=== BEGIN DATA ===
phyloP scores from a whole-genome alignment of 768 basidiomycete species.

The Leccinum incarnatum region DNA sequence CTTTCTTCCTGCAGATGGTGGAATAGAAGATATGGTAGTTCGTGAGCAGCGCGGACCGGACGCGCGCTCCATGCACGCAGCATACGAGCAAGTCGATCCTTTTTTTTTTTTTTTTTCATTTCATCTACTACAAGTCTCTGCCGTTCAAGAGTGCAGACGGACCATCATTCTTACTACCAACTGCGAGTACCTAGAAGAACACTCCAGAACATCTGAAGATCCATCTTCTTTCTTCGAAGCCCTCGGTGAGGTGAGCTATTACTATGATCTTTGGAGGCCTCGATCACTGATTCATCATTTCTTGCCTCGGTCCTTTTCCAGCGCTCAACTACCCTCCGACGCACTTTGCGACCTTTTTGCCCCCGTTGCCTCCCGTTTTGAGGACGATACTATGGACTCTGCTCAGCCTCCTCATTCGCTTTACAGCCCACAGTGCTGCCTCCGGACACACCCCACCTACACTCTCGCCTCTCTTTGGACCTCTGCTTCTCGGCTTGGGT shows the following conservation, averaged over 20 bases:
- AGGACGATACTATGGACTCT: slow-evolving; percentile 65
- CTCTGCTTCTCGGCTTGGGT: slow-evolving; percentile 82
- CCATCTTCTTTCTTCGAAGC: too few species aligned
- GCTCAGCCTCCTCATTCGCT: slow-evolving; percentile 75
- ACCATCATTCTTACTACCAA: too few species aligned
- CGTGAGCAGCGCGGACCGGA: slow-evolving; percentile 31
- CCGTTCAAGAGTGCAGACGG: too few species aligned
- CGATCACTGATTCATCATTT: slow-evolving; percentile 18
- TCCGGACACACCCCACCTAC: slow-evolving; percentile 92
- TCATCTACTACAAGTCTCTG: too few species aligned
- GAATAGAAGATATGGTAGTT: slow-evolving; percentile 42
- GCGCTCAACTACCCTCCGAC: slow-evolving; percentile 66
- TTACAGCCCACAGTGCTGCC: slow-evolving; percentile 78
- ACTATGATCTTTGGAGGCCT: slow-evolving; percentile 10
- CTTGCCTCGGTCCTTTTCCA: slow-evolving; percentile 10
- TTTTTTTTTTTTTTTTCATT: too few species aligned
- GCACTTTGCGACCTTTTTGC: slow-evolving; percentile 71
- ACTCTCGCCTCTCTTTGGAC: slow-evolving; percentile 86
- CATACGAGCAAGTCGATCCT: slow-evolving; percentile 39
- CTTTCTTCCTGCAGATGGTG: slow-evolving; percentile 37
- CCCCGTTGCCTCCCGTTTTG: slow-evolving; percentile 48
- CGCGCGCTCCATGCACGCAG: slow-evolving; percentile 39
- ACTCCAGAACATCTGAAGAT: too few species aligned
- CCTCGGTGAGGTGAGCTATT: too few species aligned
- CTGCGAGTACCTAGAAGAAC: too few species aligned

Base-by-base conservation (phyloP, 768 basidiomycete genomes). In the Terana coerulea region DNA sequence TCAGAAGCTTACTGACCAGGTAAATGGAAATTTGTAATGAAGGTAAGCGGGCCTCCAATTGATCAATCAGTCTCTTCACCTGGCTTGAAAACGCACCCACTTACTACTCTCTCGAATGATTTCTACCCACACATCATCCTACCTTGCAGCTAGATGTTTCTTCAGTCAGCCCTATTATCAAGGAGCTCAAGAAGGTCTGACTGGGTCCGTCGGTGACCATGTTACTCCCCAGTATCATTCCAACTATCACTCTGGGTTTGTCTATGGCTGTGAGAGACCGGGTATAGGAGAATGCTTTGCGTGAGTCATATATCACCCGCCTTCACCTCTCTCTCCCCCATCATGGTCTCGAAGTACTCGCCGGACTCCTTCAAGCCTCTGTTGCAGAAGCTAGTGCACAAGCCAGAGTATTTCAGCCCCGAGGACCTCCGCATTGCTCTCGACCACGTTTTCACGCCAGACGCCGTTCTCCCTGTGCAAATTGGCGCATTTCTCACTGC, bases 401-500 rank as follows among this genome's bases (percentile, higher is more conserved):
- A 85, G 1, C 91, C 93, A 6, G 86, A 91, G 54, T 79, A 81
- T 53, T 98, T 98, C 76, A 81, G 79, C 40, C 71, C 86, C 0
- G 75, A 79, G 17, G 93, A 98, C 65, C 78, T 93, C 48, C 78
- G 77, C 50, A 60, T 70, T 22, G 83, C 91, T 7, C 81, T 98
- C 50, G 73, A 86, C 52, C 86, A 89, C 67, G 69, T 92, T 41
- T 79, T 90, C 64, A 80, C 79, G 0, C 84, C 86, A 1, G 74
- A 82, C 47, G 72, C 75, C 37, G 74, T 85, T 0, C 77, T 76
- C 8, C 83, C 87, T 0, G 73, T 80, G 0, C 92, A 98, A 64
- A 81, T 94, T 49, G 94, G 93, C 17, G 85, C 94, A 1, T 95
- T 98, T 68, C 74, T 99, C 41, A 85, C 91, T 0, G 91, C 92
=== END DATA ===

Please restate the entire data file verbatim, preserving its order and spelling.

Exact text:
phyloP scores from a whole-genome alignment of 768 basidiomycete species.

The Leccinum incarnatum region DNA sequence CTTTCTTCCTGCAGATGGTGGAATAGAAGATATGGTAGTTCGTGAGCAGCGCGGACCGGACGCGCGCTCCATGCACGCAGCATACGAGCAAGTCGATCCTTTTTTTTTTTTTTTTTCATTTCATCTACTACAAGTCTCTGCCGTTCAAGAGTGCAGACGGACCATCATTCTTACTACCAACTGCGAGTACCTAGAAGAACACTCCAGAACATCTGAAGATCCATCTTCTTTCTTCGAAGCCCTCGGTGAGGTGAGCTATTACTATGATCTTTGGAGGCCTCGATCACTGATTCATCATTTCTTGCCTCGGTCCTTTTCCAGCGCTCAACTACCCTCCGACGCACTTTGCGACCTTTTTGCCCCCGTTGCCTCCCGTTTTGAGGACGATACTATGGACTCTGCTCAGCCTCCTCATTCGCTTTACAGCCCACAGTGCTGCCTCCGGACACACCCCACCTACACTCTCGCCTCTCTTTGGACCTCTGCTTCTCGGCTTGGGT shows the following conservation, averaged over 20 bases:
- AGGACGATACTATGGACTCT: slow-evolving; percentile 65
- CTCTGCTTCTCGGCTTGGGT: slow-evolving; percentile 82
- CCATCTTCTTTCTTCGAAGC: too few species aligned
- GCTCAGCCTCCTCATTCGCT: slow-evolving; percentile 75
- ACCATCATTCTTACTACCAA: too few species aligned
- CGTGAGCAGCGCGGACCGGA: slow-evolving; percentile 31
- CCGTTCAAGAGTGCAGACGG: too few species aligned
- CGATCACTGATTCATCATTT: slow-evolving; percentile 18
- TCCGGACACACCCCACCTAC: slow-evolving; percentile 92
- TCATCTACTACAAGTCTCTG: too few species aligned
- GAATAGAAGATATGGTAGTT: slow-evolving; percentile 42
- GCGCTCAACTACCCTCCGAC: slow-evolving; percentile 66
- TTACAGCCCACAGTGCTGCC: slow-evolving; percentile 78
- ACTATGATCTTTGGAGGCCT: slow-evolving; percentile 10
- CTTGCCTCGGTCCTTTTCCA: slow-evolving; percentile 10
- TTTTTTTTTTTTTTTTCATT: too few species aligned
- GCACTTTGCGACCTTTTTGC: slow-evolving; percentile 71
- ACTCTCGCCTCTCTTTGGAC: slow-evolving; percentile 86
- CATACGAGCAAGTCGATCCT: slow-evolving; percentile 39
- CTTTCTTCCTGCAGATGGTG: slow-evolving; percentile 37
- CCCCGTTGCCTCCCGTTTTG: slow-evolving; percentile 48
- CGCGCGCTCCATGCACGCAG: slow-evolving; percentile 39
- ACTCCAGAACATCTGAAGAT: too few species aligned
- CCTCGGTGAGGTGAGCTATT: too few species aligned
- CTGCGAGTACCTAGAAGAAC: too few species aligned

Base-by-base conservation (phyloP, 768 basidiomycete genomes). In the Terana coerulea region DNA sequence TCAGAAGCTTACTGACCAGGTAAATGGAAATTTGTAATGAAGGTAAGCGGGCCTCCAATTGATCAATCAGTCTCTTCACCTGGCTTGAAAACGCACCCACTTACTACTCTCTCGAATGATTTCTACCCACACATCATCCTACCTTGCAGCTAGATGTTTCTTCAGTCAGCCCTATTATCAAGGAGCTCAAGAAGGTCTGACTGGGTCCGTCGGTGACCATGTTACTCCCCAGTATCATTCCAACTATCACTCTGGGTTTGTCTATGGCTGTGAGAGACCGGGTATAGGAGAATGCTTTGCGTGAGTCATATATCACCCGCCTTCACCTCTCTCTCCCCCATCATGGTCTCGAAGTACTCGCCGGACTCCTTCAAGCCTCTGTTGCAGAAGCTAGTGCACAAGCCAGAGTATTTCAGCCCCGAGGACCTCCGCATTGCTCTCGACCACGTTTTCACGCCAGACGCCGTTCTCCCTGTGCAAATTGGCGCATTTCTCACTGC, bases 401-500 rank as follows among this genome's bases (percentile, higher is more conserved):
- A 85, G 1, C 91, C 93, A 6, G 86, A 91, G 54, T 79, A 81
- T 53, T 98, T 98, C 76, A 81, G 79, C 40, C 71, C 86, C 0
- G 75, A 79, G 17, G 93, A 98, C 65, C 78, T 93, C 48, C 78
- G 77, C 50, A 60, T 70, T 22, G 83, C 91, T 7, C 81, T 98
- C 50, G 73, A 86, C 52, C 86, A 89, C 67, G 69, T 92, T 41
- T 79, T 90, C 64, A 80, C 79, G 0, C 84, C 86, A 1, G 74
- A 82, C 47, G 72, C 75, C 37, G 74, T 85, T 0, C 77, T 76
- C 8, C 83, C 87, T 0, G 73, T 80, G 0, C 92, A 98, A 64
- A 81, T 94, T 49, G 94, G 93, C 17, G 85, C 94, A 1, T 95
- T 98, T 68, C 74, T 99, C 41, A 85, C 91, T 0, G 91, C 92